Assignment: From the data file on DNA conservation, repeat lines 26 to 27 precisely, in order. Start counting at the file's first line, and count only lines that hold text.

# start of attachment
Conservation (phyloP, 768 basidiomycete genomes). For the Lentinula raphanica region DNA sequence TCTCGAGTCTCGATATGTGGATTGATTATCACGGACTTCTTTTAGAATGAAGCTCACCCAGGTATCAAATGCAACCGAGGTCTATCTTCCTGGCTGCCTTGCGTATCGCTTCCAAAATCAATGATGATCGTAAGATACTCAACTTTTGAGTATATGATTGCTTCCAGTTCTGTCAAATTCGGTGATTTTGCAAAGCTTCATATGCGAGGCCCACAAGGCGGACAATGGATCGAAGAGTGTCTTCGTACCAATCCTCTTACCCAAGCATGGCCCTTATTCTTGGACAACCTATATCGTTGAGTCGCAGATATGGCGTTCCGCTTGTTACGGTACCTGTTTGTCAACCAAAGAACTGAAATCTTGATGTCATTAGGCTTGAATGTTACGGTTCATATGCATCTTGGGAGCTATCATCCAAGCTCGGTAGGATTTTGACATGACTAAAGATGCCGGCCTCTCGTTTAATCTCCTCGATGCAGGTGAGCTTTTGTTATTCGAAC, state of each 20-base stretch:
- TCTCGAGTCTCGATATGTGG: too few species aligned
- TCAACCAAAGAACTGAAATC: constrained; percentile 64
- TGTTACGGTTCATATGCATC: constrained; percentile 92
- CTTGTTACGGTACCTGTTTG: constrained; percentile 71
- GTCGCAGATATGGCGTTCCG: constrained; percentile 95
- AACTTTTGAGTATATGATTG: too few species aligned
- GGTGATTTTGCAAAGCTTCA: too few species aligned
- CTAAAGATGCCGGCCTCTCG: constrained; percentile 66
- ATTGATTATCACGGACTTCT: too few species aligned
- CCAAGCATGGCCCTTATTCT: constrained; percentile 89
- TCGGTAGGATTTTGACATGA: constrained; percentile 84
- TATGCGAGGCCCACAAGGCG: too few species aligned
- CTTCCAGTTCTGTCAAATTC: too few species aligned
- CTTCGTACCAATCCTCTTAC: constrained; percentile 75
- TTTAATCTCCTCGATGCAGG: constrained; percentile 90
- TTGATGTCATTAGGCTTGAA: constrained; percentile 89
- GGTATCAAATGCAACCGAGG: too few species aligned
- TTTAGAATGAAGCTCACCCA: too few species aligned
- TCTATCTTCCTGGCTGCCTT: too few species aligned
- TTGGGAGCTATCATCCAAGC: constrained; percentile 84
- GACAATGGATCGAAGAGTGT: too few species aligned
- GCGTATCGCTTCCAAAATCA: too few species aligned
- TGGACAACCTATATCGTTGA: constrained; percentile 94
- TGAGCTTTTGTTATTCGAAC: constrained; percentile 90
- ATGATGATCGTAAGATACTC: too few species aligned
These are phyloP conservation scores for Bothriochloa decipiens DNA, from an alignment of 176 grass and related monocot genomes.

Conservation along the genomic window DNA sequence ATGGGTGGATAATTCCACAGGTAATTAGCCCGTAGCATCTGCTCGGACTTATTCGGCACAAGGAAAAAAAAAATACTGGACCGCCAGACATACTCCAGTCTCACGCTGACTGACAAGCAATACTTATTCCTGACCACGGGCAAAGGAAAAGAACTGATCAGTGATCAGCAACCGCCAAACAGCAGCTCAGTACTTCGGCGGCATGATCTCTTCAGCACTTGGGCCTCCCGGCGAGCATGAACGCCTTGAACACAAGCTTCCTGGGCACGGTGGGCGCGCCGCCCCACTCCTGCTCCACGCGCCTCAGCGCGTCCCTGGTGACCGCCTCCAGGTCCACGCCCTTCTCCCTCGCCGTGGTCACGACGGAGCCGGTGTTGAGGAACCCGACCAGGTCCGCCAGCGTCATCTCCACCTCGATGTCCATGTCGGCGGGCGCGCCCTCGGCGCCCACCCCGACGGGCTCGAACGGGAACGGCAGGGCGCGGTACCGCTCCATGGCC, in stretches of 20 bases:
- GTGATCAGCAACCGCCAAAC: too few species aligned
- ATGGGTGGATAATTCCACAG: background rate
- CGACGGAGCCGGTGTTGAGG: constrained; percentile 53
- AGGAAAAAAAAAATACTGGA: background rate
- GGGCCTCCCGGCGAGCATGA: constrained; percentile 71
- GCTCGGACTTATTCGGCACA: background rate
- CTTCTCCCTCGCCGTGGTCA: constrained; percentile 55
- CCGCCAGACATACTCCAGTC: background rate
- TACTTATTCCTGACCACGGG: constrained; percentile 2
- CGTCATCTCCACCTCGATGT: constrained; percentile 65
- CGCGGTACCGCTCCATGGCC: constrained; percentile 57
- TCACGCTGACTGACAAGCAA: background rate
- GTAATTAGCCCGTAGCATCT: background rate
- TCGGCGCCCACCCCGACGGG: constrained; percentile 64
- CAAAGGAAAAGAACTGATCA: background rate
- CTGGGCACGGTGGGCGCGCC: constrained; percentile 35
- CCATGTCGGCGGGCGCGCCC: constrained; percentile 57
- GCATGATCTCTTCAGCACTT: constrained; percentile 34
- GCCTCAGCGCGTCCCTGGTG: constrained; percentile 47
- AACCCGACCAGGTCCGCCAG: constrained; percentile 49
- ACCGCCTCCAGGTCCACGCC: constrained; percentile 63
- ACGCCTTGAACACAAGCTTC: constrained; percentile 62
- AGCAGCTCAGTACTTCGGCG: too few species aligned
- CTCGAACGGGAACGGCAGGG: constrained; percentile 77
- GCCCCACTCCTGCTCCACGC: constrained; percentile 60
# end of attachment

- ATGATGATCGTAAGATACTC: too few species aligned
These are phyloP conservation scores for Bothriochloa decipiens DNA, from an alignment of 176 grass and related monocot genomes.